Heropreneurs: How to improve the transition to civvy street



This is one of our first submissions to our consultation on the resettlement programme. You can learn more about Heropreneurs here or take part in our consultation here.

By Heropreneurs

Heropreneurs helps ex armed forces personnel and their immediate dependants set up in business.

It’s a unique focus on ex-military which takes an under-used group of capable business owners and show society that they outperform.

Too many people regard the ex-military as charity cases rather than remembering the out-performers of their schooldays and recognising the unique experience and qualities of those who have put their lives at risk for their comrades and their country.

We have a large, and an increasing number of people who have been very expensively trained, are well skilled, adaptable and disciplined. Through us they have the opportunity to start up in business.

Though we have charitable objectives, striving to promote business as an engine for public good, wealth creation and social improvement, we do not, unlike most business support organisations, give away hand outs or grants.
Instead we use a commercial venture capital approach to our investments taking small equity stakes in the business and/or providing commercial loans at competitive interest rates.

This requires that the investee gives back to Heropreneurs through loan repayments and/ or sale proceeds from a future exit from their business, and to the next generation of investees by passing on their own experience and knowledge.

We take this approach to teach its beneficiaries how business works in the real world so that they are better prepared to succeed in the future, even if they do not necessarily succeed first time.

Mentoring is very important to us and our beneficiaries. We team up selected candidates with people who understand their background, have a strong business network, can educate them about running a company and know how to reinforce their weaknesses.

Almost uniquely this group of people is more likely to need advice and funds to grow their business due to their later start in civilian life.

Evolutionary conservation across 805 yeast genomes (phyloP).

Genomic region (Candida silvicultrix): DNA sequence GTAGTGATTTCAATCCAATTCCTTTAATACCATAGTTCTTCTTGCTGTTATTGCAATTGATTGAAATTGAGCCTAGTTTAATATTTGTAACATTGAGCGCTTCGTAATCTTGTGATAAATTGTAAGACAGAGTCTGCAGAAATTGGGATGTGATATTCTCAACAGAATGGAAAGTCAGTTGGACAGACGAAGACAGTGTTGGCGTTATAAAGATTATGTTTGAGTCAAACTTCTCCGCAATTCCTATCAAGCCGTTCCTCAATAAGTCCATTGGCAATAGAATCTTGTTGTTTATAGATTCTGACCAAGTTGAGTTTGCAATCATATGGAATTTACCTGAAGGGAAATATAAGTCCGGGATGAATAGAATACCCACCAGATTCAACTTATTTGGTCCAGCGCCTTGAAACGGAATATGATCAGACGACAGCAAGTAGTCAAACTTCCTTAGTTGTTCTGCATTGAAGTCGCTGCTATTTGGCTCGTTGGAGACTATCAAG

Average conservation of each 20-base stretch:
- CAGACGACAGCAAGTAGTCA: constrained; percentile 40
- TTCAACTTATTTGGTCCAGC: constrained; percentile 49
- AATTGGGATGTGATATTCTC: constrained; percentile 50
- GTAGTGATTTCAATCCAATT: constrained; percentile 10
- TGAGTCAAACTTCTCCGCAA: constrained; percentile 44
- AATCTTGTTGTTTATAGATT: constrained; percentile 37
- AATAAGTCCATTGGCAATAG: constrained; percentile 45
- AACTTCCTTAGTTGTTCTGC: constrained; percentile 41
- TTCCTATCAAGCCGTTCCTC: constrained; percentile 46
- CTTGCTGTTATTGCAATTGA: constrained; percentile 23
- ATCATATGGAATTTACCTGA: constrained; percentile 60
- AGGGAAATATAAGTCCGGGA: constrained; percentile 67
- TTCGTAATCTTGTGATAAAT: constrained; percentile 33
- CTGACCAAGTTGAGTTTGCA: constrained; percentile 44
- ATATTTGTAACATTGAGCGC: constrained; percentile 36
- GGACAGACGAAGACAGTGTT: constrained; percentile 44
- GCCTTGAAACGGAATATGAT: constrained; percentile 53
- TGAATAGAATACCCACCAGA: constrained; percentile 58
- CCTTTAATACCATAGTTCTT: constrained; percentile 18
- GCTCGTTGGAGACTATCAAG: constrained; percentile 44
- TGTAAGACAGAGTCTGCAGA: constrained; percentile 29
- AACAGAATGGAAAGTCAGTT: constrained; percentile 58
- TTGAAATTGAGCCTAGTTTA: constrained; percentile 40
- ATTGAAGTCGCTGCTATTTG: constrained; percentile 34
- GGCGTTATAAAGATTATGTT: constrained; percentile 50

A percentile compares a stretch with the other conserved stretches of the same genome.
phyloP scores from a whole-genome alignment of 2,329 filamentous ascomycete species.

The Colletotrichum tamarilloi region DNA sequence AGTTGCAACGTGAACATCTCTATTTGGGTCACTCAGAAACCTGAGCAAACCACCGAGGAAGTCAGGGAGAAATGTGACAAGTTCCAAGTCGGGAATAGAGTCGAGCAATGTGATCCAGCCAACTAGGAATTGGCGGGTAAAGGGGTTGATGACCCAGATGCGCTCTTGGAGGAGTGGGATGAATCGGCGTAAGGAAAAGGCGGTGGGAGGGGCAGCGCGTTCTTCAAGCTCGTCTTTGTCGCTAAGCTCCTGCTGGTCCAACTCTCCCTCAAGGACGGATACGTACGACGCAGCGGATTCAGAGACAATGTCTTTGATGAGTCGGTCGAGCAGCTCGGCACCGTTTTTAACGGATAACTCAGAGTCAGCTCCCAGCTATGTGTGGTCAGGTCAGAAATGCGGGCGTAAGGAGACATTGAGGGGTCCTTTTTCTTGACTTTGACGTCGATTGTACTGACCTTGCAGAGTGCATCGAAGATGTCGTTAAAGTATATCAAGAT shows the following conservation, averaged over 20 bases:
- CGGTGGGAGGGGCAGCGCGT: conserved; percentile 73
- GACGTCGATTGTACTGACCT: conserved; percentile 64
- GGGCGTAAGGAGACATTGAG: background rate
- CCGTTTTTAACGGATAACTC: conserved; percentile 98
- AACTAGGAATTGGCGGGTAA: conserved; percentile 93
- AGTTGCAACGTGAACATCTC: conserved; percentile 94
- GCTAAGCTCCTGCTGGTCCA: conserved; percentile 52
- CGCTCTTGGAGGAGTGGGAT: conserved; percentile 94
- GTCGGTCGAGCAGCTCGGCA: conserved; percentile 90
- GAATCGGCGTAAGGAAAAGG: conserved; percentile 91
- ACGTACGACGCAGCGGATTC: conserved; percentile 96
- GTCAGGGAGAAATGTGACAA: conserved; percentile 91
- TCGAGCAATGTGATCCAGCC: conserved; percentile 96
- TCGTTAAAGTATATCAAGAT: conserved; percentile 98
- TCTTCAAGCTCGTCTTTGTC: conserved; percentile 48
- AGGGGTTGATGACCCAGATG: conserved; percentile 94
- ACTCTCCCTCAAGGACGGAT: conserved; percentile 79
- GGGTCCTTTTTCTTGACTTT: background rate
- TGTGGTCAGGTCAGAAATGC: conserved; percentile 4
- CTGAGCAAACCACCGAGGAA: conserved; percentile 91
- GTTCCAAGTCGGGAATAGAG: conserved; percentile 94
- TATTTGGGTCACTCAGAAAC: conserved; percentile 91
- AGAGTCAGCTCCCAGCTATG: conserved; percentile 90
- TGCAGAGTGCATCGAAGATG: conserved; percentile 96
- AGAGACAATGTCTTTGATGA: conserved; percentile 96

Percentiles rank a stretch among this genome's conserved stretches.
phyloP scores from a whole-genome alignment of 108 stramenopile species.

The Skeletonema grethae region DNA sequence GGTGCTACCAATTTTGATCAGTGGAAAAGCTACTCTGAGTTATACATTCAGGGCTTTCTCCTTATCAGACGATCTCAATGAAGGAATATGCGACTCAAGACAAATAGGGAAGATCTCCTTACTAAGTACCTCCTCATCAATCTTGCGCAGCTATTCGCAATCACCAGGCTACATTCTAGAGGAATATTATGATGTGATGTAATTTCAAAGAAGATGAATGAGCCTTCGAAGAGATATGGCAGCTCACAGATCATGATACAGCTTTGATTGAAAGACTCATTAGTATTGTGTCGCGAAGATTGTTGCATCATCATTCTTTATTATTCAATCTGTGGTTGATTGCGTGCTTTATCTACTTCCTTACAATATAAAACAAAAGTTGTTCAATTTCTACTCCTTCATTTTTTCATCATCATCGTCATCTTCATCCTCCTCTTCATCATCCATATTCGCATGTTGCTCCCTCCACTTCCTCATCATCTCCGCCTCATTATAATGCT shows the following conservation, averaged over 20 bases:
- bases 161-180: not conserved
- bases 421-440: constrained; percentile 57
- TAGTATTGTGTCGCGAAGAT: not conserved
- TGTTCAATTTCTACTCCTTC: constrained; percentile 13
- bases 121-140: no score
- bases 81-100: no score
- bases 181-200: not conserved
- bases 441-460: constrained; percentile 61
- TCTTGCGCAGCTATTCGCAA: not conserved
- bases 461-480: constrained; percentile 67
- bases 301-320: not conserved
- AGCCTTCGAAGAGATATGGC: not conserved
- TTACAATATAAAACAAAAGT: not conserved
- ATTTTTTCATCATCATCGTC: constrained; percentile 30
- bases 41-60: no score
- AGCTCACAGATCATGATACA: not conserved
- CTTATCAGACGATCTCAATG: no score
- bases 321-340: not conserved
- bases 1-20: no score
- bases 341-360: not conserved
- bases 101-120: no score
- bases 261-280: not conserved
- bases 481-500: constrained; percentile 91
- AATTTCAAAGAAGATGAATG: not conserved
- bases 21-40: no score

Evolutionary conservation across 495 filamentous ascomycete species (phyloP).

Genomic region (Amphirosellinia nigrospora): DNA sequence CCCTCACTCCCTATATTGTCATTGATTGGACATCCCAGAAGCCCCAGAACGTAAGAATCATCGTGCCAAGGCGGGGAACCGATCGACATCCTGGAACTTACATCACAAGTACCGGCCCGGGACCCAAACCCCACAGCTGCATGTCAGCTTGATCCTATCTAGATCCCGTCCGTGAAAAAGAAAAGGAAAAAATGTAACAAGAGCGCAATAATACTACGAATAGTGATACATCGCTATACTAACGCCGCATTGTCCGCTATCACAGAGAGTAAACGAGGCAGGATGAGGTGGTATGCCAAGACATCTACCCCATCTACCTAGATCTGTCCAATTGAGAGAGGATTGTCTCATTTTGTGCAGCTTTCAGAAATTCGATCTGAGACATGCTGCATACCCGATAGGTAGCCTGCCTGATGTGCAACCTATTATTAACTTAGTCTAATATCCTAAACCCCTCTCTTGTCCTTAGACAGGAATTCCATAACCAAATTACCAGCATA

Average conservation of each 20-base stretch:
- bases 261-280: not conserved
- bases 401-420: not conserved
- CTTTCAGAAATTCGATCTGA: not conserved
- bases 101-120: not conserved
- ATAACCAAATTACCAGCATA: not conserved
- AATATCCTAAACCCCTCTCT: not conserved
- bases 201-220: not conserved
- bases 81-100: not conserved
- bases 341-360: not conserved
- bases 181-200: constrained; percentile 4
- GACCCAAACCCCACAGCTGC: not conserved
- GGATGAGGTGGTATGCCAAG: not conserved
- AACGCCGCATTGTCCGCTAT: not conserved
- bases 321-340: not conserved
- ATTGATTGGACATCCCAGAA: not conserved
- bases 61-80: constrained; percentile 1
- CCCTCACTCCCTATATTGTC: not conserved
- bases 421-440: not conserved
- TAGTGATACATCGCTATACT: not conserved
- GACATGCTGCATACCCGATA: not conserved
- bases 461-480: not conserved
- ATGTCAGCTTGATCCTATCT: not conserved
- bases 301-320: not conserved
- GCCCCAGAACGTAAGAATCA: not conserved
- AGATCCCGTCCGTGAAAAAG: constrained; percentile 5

We’re concentrating on franchising for the first 12 months because it’s a realisable asset with quicker growth, greater sustainability and ability to employ people at a much greater speed than traditional early stage SMEs.
It is also has a far better risk profile.

For many, the transition from life in the military to life as a civilian is smooth and relatively painless; however, for a number of people it can be difficult and we should aim to make transition that bit easier than it is at present.

One major change we would like to see is the creation of what we call a Discharge Commission. There is a huge amount of support available to people when they leave the Armed Forces, but to a large extent it is largely focused on finding employment rather than on setting up a business.

There is also no clear structure for how this support is provided. Some people will receive a large amount of support while others will receive little or none. Support is provided directly by the MoD, but also through individual regiments, charities and a number of statutory bodies. Some of this support is very good and some of it is not.

With so many organisations offering help and advice there is a large amount of duplication taking place. A lot of this support is also not made obviously available, so people have to go out of their way to find it.

In short, the current system is chaotic and as a result too many people slip through the net and leave the Armed Forces without receiving anything like the support they deserve.

These problems could be largely overcome if one overarching body was created. The Discharge Commission would be a source of information and advice, though it would not take over the provision of resettlement support.

Instead, it would co-ordinate all the existing support and direct people to the support they need. It would also provide a centralised location for all serving and former members of our Armed Forces. For example, any member of the Armed Forces wishing to start their own business would be pointed by the Discharge Commission in the direction of a charity such as Heropreneurs.

The contribution that our former Armed Forces personnel can make to the future prosperity of the UK should not be underestimated and as a nation we should be doing all we can to harness it.


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